Film review: Happy Bhag Jayegi

Films become so much easy to enjoy—or, in the worst case, endure—if their makers care about details. This fact may seem rather obvious, in fact, too obvious to even be stated, and yet, most Hindi filmmakers remain oblivious to it, producing works of such shoddy quality, devoid of any thought or effort, that they redefine mediocrity every Friday. So when a Hindi film, Happy Bhag Jayegi, a comedy, starring Abhay Deol, Jimmy Shergill and Diana Penty, shows that it cares, it’s difficult not to notice that fact, to warm up to it in that instant, even if that comes through a small scene. Consider an early moment in the film, when Bilal Ahmed (Deol), a resident of Lahore, sees a carton—that has Happy (Penty) trapped in it—in his living room move on its own. Scared and unsure of what to expect, Bilal picks up a cricket bat in defence. The sticker of that bat says “CA”, a sports company, headquartered in Pakistan, which sponsors many Pakistani cricketers. It makes sense, for when a Pakistani (or anyone else in fact) picks up a bat, it’ll probably be one manufactured in his own country. It’s a ridiculously small detail (and not even important to the larger story), but it does tell us something important: that the filmmaker, Mudassar Aziz, is invested, and, more importantly, cares about his story. And sometimes that’s all you need to build a point of contact with a film.

Revolving around the eponymous Happy, who runs away from her own wedding, in a truck in Amritsar, only to find herself in Lahore the next day, Happy Bhag Jayegi is a straightforward comedy, and, for the most part, committed to live up to its expectations: delivering laughs. The film, however, does seem uneven in its opening portion, where its actors, especially Deol and Piyush Mishra, are trying too hard, as if they’re aware that they’re in a comedy, constantly overdoing their mannerisms and lines. Deol, especially, known for his restrained performances, who hasn’t acted in a film like this before, is overcompensating here (particularly at the start of the film), bending his back to make his part look funny, and that effort is visible and jarring; even Mishra, a fine actor otherwise, seems to be parodying himself, constantly and desperately trying to come out of his comfort zone. We do eventually warm up to Deol and Mishra’s characters, as they’re written fairly well, and even their uneven, laboured portrayal have a modicum of truth to them, but it’s apparent that these parts needed actors well-versed with the idiom of comedy.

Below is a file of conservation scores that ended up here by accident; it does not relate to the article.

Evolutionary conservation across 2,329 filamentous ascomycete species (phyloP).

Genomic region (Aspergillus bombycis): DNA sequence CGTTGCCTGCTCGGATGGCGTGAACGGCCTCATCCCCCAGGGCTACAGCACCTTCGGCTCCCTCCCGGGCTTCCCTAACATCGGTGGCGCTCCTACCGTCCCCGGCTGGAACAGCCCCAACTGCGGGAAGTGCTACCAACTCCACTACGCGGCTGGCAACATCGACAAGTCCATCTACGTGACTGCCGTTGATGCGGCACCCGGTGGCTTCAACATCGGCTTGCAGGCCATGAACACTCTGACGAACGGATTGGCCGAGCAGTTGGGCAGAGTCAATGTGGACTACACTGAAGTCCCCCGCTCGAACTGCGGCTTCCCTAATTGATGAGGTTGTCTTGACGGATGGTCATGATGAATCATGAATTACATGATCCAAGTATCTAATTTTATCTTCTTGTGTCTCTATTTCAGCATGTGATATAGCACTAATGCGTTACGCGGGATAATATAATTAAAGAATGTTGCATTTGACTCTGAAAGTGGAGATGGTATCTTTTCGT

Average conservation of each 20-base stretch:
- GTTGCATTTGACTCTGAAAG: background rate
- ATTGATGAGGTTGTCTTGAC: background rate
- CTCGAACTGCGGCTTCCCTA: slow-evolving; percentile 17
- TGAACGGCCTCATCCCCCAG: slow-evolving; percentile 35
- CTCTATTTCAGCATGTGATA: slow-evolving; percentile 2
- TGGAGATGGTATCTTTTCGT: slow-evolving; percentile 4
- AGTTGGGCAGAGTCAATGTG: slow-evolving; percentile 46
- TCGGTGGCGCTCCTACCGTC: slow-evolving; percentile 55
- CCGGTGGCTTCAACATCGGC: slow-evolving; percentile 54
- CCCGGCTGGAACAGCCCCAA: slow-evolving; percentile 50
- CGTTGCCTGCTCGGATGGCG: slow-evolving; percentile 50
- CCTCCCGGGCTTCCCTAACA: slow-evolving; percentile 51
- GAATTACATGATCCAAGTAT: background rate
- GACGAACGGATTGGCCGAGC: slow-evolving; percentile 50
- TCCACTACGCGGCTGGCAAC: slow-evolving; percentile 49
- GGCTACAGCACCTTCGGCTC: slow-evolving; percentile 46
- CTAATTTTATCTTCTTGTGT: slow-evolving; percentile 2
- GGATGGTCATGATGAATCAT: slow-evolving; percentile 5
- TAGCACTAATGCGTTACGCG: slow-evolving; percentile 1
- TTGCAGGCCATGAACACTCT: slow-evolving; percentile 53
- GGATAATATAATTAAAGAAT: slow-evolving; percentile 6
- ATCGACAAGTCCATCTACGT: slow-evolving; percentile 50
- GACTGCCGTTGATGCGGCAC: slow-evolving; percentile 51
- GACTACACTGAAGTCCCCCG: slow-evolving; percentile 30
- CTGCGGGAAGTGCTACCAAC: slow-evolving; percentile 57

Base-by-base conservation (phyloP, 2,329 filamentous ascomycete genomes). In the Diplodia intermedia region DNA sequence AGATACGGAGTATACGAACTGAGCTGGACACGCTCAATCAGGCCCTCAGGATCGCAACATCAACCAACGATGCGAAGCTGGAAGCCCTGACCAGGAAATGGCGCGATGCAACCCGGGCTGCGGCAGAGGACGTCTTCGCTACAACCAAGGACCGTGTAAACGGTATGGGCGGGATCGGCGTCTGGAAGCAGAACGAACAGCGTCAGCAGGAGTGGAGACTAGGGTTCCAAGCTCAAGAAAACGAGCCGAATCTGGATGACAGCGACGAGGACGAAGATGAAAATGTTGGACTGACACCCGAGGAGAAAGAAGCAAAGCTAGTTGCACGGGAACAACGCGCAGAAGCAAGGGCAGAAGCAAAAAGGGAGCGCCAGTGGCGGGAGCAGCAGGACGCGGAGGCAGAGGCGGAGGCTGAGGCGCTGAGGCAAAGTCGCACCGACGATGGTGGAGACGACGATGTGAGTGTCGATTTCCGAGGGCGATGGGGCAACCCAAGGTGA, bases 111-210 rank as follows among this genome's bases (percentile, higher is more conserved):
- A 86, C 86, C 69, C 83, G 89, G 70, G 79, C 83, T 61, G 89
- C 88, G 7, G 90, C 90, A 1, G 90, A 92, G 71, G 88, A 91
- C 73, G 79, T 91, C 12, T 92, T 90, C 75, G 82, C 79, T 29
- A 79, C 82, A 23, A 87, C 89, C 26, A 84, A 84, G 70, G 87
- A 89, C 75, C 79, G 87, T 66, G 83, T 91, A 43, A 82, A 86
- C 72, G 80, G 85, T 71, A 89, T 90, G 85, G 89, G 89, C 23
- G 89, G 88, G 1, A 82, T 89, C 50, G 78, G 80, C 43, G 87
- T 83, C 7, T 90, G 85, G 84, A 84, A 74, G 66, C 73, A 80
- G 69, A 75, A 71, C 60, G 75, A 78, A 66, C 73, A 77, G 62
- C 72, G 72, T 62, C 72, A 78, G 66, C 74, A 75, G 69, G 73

But the man who owns and saves this film, who looks so much in control that his performance is a sheer joy to watch, is Jimmy Shergill. Playing the role of a local contractor, who aspires to be a politician, Shergill’s Bagga is a man high on testosterone, low on intelligence, a delightful lowlife, who kidnaps his wife-to-be’s boyfriend, struggles to speak in English, and dances to a Sunny Deol song at his own wedding. It’s the kind of role that Shergill hasn’t played before, but he looks convincing, perhaps because he believes in Bagga, his buffoonery and brashness. What’s also important: Shergill, unlike Deol and Mishra, is not trying to be funny, but just by staying true to his character, he is.

One of the biggest strengths of Happy Bhag Jayegi is that it finds humour in small moments and doesn’t call attention to them. The film’s humour is unique to its characters and the situations they find themselves in; here, unlike many Hindi films, dialogues aren’t generic jokes, which would work anywhere else. Happy Bhag Jayegi never tricks us into laughing; which is why its gags are often original and enjoyable.

The film, however, does falter a bit in its final act, where it’s trying hard to impress us with a faux-romantic subplot, replete with a maudlin background score, and overwritten scenes. There’s nothing wrong in theory with this change in tone, but it looks forced, simply because it doesn’t belong to this film (at least not in the way it materializes), and you wonder why Hindi filmmakers try to inject romance in their films, as if humour as an emotion is not complete in itself, as if for a film to be meaningful, and worthy of consideration, it has to necessarily talk about Big Things: love, sacrifice, compromise. The film’s salvaged to an extent, in this segment, by some smart writing (in particular one heartfelt exchange between Ali Fazal and Deol), and the fact that it lends gravitas to a minor character, Bilal’s fiancé (Momal Sheikh).

Happy Bhag Jayegi, even otherwise, isn’t perfect; it demands frequent suspension of disbelief (some of its vital plot points seem way too contrived), and yet, despite its sporadic failings, it is, at its core, quite honest, and, for the same reason, engaging and pleasant. It sweats the small stuff, doesn’t pretend, and is alert to small joys of life—nothing spectacular but sufficient.

Originally published in the Wire.

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